What Hummingbirds Can Teach Us About Us

—video transcript —

Let’s talk about winter hummingbirds and what they can teach us about ourselves. This is a curious topic, probably not what you would be expecting today to come across your path. But here we go: winter hummingbirds.

I happen to be a major bird nerd. I really enjoy, appreciate, and love birds, and, because I do, I seek out opportunities to watch them and learn about them. Recently, I attended a local talk about winter hummingbirds. And, God bless, my husband came with me. He kinda gets into it too, not as much as me. But he was very good and loving sport to join me for the talk about winter hummingbirds at the store not too far from our house.

Interestingly, I’ve always heard that we shouldn’t keep feeders out after a certain point in the year because the hummingbirds will stick around to feed and not migrate to the warmer climates that they would usually go to in search of the food and nutrition they need to survive. If we keep feeding them here, we can discourage them from following their nature of migration to go where they need to go to sustain themselves and sustain their lives.

The lesson, the key takeaway from this talk that I and my husband attended, was that we can commit to feeding winter hummingbirds. And if we sustain that food source for them, they don’t need to migrate. The climate may be such that and their adaptations may be such that they can stay in a colder climate as long as they have a consistent and reliable food source. (Note: We live in Tennessee. Please connect with a local bird authority in your area to learn what is best for the hummingbirds in your region.)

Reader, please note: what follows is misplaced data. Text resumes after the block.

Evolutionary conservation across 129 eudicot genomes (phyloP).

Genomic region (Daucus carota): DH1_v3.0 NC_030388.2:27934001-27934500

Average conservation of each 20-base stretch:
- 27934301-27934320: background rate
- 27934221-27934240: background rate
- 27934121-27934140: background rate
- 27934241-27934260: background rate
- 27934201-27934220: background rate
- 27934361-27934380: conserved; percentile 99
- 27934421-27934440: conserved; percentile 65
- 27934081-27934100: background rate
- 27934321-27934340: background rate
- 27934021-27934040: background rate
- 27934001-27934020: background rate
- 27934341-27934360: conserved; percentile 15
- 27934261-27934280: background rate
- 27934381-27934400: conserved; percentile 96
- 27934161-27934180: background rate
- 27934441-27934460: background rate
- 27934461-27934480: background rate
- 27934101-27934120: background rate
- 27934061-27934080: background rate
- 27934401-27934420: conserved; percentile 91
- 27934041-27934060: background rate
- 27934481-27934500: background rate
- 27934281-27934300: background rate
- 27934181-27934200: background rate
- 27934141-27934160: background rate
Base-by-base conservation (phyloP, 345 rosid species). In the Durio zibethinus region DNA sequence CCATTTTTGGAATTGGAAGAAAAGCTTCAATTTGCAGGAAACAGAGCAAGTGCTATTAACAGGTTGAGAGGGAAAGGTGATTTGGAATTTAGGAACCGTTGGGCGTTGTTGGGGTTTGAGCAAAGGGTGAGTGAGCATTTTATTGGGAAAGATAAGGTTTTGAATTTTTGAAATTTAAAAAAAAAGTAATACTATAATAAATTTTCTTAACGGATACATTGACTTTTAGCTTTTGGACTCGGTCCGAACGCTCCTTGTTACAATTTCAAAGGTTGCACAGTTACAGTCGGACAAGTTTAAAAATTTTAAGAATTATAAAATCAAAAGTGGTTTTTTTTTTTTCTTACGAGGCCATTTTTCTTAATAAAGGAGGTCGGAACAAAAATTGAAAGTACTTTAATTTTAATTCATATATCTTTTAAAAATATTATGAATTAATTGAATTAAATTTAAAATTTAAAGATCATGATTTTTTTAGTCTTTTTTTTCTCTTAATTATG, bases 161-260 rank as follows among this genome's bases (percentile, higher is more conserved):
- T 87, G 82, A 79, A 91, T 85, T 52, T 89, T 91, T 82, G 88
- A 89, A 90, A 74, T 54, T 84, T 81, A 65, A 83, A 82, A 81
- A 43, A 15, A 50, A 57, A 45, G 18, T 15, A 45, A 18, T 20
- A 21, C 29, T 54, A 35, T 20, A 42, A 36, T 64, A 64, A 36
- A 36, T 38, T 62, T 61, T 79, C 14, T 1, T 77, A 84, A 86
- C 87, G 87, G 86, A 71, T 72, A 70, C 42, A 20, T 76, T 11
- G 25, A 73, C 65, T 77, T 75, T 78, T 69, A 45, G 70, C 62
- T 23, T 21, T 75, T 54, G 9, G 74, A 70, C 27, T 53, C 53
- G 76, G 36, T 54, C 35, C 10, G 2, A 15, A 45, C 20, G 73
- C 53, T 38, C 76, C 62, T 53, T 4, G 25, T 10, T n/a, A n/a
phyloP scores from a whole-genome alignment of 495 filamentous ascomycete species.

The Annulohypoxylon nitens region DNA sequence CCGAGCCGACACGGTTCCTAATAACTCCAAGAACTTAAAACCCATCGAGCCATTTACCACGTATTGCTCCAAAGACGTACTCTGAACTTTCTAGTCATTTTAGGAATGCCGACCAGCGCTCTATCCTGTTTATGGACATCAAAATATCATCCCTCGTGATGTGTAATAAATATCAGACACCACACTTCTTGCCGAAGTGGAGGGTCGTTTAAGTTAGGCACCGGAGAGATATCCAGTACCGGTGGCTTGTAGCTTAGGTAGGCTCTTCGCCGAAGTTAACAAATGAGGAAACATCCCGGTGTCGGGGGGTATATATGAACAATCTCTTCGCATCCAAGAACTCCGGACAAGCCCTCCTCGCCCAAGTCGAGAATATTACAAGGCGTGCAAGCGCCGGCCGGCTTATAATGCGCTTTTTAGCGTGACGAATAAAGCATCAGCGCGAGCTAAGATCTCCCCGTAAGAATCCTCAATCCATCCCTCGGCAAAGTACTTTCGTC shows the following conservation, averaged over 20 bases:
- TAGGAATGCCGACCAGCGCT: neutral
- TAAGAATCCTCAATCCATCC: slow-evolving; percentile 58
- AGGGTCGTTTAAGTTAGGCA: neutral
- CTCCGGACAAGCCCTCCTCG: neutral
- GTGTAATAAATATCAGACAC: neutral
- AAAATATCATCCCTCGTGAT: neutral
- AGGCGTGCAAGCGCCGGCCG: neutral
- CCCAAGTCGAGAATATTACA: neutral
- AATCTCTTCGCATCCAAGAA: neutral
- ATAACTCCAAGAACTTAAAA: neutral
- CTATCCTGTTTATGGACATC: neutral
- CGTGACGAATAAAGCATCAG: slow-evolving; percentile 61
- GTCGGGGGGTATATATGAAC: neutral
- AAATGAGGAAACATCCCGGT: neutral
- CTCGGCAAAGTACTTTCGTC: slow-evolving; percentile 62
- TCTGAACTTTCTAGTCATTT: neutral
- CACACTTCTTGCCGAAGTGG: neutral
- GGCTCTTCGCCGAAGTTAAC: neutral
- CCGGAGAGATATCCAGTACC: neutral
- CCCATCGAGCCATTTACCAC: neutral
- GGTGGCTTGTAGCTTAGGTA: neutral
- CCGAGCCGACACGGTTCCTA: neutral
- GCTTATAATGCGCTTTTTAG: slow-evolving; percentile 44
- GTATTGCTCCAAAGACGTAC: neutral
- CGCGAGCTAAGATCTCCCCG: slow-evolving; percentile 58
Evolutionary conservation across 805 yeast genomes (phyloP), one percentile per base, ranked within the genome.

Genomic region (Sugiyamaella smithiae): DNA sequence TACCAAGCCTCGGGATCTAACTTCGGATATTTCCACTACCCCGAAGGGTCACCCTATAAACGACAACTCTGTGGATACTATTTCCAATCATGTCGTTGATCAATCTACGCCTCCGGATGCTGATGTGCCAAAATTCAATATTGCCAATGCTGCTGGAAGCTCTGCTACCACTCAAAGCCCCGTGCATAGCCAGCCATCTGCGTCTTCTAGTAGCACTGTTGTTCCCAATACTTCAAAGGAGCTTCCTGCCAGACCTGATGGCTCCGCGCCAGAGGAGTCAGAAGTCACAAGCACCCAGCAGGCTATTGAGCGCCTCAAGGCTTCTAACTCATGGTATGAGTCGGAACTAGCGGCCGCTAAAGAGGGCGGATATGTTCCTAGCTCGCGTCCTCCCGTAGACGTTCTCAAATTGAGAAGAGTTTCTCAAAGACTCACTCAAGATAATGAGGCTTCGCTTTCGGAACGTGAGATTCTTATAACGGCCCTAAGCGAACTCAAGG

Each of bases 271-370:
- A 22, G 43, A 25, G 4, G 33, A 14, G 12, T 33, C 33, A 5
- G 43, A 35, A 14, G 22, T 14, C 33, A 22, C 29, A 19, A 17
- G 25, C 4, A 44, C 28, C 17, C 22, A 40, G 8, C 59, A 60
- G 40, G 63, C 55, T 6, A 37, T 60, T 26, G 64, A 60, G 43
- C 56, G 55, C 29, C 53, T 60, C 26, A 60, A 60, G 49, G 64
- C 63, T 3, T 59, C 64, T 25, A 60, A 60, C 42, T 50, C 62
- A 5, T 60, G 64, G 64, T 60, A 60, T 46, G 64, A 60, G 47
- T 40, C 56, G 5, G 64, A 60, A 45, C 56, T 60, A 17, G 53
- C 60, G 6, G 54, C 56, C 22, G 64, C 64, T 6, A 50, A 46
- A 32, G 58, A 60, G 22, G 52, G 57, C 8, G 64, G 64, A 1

This was so different than what I expected to learn. There were other points that were made, but in light of you and I being here together today, I wanted to illuminate some thoughts about this.

That is basic biology. For a hummingbird, it needs to sustain itself through proper nutrition in a climate in which it can survive and thrive with the entire point being to ultimately propagate its species. As long as it has food and it can survive and then head back to wherever it came from in order to mate and reproduce its offspring, it doesn’t care. It’s being efficient.

My point among a few that I wanna make today is we’re biological creatures! Look at us; we’re wired for efficiency. I really try to veer away from the use of the word lazy in relation to anything related to brain function and how our nervous system works. Because when you get into the biology of any living creature, efficiency is a core motivator. We are wired to not expend unnecessary energy, just like a winter hummingbird that may stick around in a certain area because it has plenty of food. It can survive and do what it needs to do to mate and create the next generation of hummingbirds.

We’re biological. We fundamentally want to be and work efficiently.

So my first point, don’t ever talk about your brain being lazy or you being lazy. I want you to be intelligent about just the biological function that’s core to who you as a living biological creature. So there’s no harm, no foul in the fact that you may default to more efficient operations as a being.

I often talk about the motivational triad. We’re wired to avoid pain, seek pleasure, and be efficient. And the intention behind all of that is our biology to keep us alive and keep us perpetuating the species—to keep going.

Here’s the deal. We aren’t hummingbirds, and we aren’t like any of the other creatures. We evolved uniquely. And we have unique brains that do uniquely human things. So we don’t have to simply operate based on the fundamental wiring that came in our packaging, so to speak.